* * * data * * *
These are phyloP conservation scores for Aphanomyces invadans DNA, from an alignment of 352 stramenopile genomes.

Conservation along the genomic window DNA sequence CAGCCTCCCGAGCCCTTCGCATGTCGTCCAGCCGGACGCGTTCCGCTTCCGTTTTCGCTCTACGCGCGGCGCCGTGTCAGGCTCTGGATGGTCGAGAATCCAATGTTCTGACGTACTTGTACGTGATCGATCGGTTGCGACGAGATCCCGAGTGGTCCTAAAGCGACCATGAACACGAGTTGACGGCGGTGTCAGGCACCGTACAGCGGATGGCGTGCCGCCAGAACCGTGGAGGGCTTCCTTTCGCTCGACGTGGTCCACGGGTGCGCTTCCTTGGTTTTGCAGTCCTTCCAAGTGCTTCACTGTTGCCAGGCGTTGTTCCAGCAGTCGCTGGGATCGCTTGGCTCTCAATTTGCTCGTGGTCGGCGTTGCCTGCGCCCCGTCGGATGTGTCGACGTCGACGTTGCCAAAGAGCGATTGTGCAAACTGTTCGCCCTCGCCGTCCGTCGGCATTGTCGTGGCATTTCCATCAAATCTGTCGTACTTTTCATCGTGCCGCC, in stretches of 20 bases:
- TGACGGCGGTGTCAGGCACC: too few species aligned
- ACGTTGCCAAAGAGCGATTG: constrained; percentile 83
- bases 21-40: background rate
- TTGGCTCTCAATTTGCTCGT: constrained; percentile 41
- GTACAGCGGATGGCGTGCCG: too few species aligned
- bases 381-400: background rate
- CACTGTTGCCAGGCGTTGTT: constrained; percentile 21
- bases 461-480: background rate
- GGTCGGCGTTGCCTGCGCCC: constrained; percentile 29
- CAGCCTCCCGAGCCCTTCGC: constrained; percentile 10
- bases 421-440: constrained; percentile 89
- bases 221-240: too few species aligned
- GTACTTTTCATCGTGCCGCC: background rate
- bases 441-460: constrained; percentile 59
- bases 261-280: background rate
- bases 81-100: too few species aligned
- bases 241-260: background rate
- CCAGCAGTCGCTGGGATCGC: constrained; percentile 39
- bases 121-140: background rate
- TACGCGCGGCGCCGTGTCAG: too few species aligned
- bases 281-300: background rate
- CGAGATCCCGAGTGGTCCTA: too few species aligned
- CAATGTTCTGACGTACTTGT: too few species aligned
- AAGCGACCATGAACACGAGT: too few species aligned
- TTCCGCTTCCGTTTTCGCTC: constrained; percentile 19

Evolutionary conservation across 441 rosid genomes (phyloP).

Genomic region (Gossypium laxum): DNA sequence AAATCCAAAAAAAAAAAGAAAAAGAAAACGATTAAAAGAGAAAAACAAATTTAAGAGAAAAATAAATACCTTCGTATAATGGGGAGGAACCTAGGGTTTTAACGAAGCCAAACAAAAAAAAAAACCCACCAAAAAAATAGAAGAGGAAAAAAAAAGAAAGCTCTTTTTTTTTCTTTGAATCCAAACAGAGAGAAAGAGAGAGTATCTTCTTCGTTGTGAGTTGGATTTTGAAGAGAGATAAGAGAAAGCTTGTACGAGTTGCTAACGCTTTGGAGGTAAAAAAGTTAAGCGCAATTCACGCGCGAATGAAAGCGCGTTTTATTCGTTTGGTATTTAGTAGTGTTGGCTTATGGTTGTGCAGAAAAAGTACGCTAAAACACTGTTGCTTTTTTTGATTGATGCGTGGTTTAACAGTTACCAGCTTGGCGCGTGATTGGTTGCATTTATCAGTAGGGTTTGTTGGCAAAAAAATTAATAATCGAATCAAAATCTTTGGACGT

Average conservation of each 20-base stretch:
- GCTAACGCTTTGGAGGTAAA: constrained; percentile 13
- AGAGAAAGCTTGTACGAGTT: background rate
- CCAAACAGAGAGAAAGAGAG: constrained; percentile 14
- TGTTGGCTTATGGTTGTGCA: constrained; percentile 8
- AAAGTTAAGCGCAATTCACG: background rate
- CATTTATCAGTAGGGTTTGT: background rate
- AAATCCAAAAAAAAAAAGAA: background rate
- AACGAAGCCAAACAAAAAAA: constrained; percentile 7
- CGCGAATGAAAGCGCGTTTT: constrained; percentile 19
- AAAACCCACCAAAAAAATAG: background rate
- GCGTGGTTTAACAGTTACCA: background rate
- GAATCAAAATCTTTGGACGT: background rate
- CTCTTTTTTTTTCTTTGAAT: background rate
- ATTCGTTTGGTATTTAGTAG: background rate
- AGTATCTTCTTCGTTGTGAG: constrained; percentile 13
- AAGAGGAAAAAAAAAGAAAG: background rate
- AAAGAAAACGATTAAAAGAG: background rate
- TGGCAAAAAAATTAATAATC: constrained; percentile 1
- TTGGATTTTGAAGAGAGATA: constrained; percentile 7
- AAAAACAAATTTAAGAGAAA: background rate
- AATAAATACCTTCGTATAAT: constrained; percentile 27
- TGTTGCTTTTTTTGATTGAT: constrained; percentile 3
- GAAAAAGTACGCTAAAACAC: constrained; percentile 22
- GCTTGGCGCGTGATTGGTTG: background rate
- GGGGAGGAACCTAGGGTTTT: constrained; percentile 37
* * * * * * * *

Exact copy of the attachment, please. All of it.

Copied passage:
These are phyloP conservation scores for Aphanomyces invadans DNA, from an alignment of 352 stramenopile genomes.

Conservation along the genomic window DNA sequence CAGCCTCCCGAGCCCTTCGCATGTCGTCCAGCCGGACGCGTTCCGCTTCCGTTTTCGCTCTACGCGCGGCGCCGTGTCAGGCTCTGGATGGTCGAGAATCCAATGTTCTGACGTACTTGTACGTGATCGATCGGTTGCGACGAGATCCCGAGTGGTCCTAAAGCGACCATGAACACGAGTTGACGGCGGTGTCAGGCACCGTACAGCGGATGGCGTGCCGCCAGAACCGTGGAGGGCTTCCTTTCGCTCGACGTGGTCCACGGGTGCGCTTCCTTGGTTTTGCAGTCCTTCCAAGTGCTTCACTGTTGCCAGGCGTTGTTCCAGCAGTCGCTGGGATCGCTTGGCTCTCAATTTGCTCGTGGTCGGCGTTGCCTGCGCCCCGTCGGATGTGTCGACGTCGACGTTGCCAAAGAGCGATTGTGCAAACTGTTCGCCCTCGCCGTCCGTCGGCATTGTCGTGGCATTTCCATCAAATCTGTCGTACTTTTCATCGTGCCGCC, in stretches of 20 bases:
- TGACGGCGGTGTCAGGCACC: too few species aligned
- ACGTTGCCAAAGAGCGATTG: constrained; percentile 83
- bases 21-40: background rate
- TTGGCTCTCAATTTGCTCGT: constrained; percentile 41
- GTACAGCGGATGGCGTGCCG: too few species aligned
- bases 381-400: background rate
- CACTGTTGCCAGGCGTTGTT: constrained; percentile 21
- bases 461-480: background rate
- GGTCGGCGTTGCCTGCGCCC: constrained; percentile 29
- CAGCCTCCCGAGCCCTTCGC: constrained; percentile 10
- bases 421-440: constrained; percentile 89
- bases 221-240: too few species aligned
- GTACTTTTCATCGTGCCGCC: background rate
- bases 441-460: constrained; percentile 59
- bases 261-280: background rate
- bases 81-100: too few species aligned
- bases 241-260: background rate
- CCAGCAGTCGCTGGGATCGC: constrained; percentile 39
- bases 121-140: background rate
- TACGCGCGGCGCCGTGTCAG: too few species aligned
- bases 281-300: background rate
- CGAGATCCCGAGTGGTCCTA: too few species aligned
- CAATGTTCTGACGTACTTGT: too few species aligned
- AAGCGACCATGAACACGAGT: too few species aligned
- TTCCGCTTCCGTTTTCGCTC: constrained; percentile 19

Evolutionary conservation across 441 rosid genomes (phyloP).

Genomic region (Gossypium laxum): DNA sequence AAATCCAAAAAAAAAAAGAAAAAGAAAACGATTAAAAGAGAAAAACAAATTTAAGAGAAAAATAAATACCTTCGTATAATGGGGAGGAACCTAGGGTTTTAACGAAGCCAAACAAAAAAAAAAACCCACCAAAAAAATAGAAGAGGAAAAAAAAAGAAAGCTCTTTTTTTTTCTTTGAATCCAAACAGAGAGAAAGAGAGAGTATCTTCTTCGTTGTGAGTTGGATTTTGAAGAGAGATAAGAGAAAGCTTGTACGAGTTGCTAACGCTTTGGAGGTAAAAAAGTTAAGCGCAATTCACGCGCGAATGAAAGCGCGTTTTATTCGTTTGGTATTTAGTAGTGTTGGCTTATGGTTGTGCAGAAAAAGTACGCTAAAACACTGTTGCTTTTTTTGATTGATGCGTGGTTTAACAGTTACCAGCTTGGCGCGTGATTGGTTGCATTTATCAGTAGGGTTTGTTGGCAAAAAAATTAATAATCGAATCAAAATCTTTGGACGT

Average conservation of each 20-base stretch:
- GCTAACGCTTTGGAGGTAAA: constrained; percentile 13
- AGAGAAAGCTTGTACGAGTT: background rate
- CCAAACAGAGAGAAAGAGAG: constrained; percentile 14
- TGTTGGCTTATGGTTGTGCA: constrained; percentile 8
- AAAGTTAAGCGCAATTCACG: background rate
- CATTTATCAGTAGGGTTTGT: background rate
- AAATCCAAAAAAAAAAAGAA: background rate
- AACGAAGCCAAACAAAAAAA: constrained; percentile 7
- CGCGAATGAAAGCGCGTTTT: constrained; percentile 19
- AAAACCCACCAAAAAAATAG: background rate
- GCGTGGTTTAACAGTTACCA: background rate
- GAATCAAAATCTTTGGACGT: background rate
- CTCTTTTTTTTTCTTTGAAT: background rate
- ATTCGTTTGGTATTTAGTAG: background rate
- AGTATCTTCTTCGTTGTGAG: constrained; percentile 13
- AAGAGGAAAAAAAAAGAAAG: background rate
- AAAGAAAACGATTAAAAGAG: background rate
- TGGCAAAAAAATTAATAATC: constrained; percentile 1
- TTGGATTTTGAAGAGAGATA: constrained; percentile 7
- AAAAACAAATTTAAGAGAAA: background rate
- AATAAATACCTTCGTATAAT: constrained; percentile 27
- TGTTGCTTTTTTTGATTGAT: constrained; percentile 3
- GAAAAAGTACGCTAAAACAC: constrained; percentile 22
- GCTTGGCGCGTGATTGGTTG: background rate
- GGGGAGGAACCTAGGGTTTT: constrained; percentile 37